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Celebrating Holidays With Intention

In our multicultural society, Christmas, although important to many people, is still not everyone’s holiday. For children and families from other groups—be they Jewish, Buddhist, Muslim, pagan, atheist, or anything else—Christmas can be a difficult time. For almost all families, the commercialization of the holiday, with its pressures to buy, decorate, and entertain, adds tremendous complication to already overloaded and busy lives.

 -NAEYC (National Association for the Education of Young Children)


As parents, we relay our values to our impressionable children. This time of year poses an additional challenge as retailers, commercials, and in some cases our extended family and friends, bombard us with messages about how to prepare for Christmas. Inherent in this commercial construction of Christmas underlies the misleading assumption that everyone celebrates Christmas and does so in the same way: feasts, decorations, visits with Santa and numerous gifts under the Christmas tree.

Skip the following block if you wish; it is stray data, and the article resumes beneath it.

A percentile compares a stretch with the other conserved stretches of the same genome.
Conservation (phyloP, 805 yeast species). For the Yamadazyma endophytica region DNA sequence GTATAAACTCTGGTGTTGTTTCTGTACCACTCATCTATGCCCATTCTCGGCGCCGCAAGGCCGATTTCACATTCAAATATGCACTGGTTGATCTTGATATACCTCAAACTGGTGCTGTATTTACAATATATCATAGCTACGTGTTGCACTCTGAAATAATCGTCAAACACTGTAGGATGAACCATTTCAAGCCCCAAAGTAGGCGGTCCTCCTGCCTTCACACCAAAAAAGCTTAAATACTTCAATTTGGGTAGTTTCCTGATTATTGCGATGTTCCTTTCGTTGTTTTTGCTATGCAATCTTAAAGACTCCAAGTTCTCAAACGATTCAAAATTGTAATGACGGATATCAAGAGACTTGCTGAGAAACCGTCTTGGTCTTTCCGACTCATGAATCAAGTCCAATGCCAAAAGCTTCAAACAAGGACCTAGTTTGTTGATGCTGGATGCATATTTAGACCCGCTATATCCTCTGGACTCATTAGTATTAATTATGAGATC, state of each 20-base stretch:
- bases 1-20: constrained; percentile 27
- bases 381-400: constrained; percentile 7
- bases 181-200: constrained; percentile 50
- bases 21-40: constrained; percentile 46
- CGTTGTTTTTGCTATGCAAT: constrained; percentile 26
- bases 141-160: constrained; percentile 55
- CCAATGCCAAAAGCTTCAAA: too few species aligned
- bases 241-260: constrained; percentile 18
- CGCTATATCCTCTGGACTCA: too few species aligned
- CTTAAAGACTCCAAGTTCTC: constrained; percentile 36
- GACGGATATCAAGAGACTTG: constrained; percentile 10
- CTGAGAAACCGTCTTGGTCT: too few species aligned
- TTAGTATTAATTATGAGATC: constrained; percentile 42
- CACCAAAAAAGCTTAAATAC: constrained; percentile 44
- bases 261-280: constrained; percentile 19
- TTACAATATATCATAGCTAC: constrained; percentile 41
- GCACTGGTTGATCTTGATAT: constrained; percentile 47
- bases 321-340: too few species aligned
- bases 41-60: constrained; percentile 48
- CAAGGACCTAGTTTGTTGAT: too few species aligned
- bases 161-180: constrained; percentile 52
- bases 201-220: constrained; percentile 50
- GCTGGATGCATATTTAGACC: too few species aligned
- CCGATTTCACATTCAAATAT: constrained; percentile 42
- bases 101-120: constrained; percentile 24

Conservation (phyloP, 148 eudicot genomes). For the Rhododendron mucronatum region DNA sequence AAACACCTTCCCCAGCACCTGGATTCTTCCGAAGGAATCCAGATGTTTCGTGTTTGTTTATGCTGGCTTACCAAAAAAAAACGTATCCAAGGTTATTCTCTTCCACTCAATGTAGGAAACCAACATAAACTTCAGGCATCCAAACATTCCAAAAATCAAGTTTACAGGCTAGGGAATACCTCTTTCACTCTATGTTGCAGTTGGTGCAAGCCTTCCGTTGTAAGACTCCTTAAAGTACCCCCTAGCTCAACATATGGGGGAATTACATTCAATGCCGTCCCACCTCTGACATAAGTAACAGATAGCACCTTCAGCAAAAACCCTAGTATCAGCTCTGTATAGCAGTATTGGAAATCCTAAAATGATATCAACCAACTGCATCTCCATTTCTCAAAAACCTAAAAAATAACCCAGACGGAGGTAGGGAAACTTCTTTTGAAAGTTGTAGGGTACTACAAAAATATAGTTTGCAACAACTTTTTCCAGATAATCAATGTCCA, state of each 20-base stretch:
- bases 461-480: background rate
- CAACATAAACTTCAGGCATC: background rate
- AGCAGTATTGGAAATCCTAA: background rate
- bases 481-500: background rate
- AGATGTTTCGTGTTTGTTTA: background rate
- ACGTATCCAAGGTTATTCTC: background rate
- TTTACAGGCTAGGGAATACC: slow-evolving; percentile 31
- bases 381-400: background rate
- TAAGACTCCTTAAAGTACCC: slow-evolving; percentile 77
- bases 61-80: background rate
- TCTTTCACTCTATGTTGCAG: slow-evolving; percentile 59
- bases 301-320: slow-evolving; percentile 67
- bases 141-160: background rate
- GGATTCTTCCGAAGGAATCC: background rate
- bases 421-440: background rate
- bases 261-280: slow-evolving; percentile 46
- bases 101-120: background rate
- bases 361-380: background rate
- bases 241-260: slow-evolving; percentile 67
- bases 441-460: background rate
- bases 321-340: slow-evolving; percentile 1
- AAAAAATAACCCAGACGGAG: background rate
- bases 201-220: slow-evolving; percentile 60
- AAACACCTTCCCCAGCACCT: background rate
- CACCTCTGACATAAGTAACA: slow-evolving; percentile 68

We can guide our children’s thoughts and expectations this holiday season as we choose experiences, rituals and gift-giving that are consistent with our values and let go of those commercial values that are not. As we hold true to our wishes for our families and tease those out from what’s being sold to us, we can gift ourselves a nourishing, balanced and joyful holiday season.

Emphasize Connection and Balance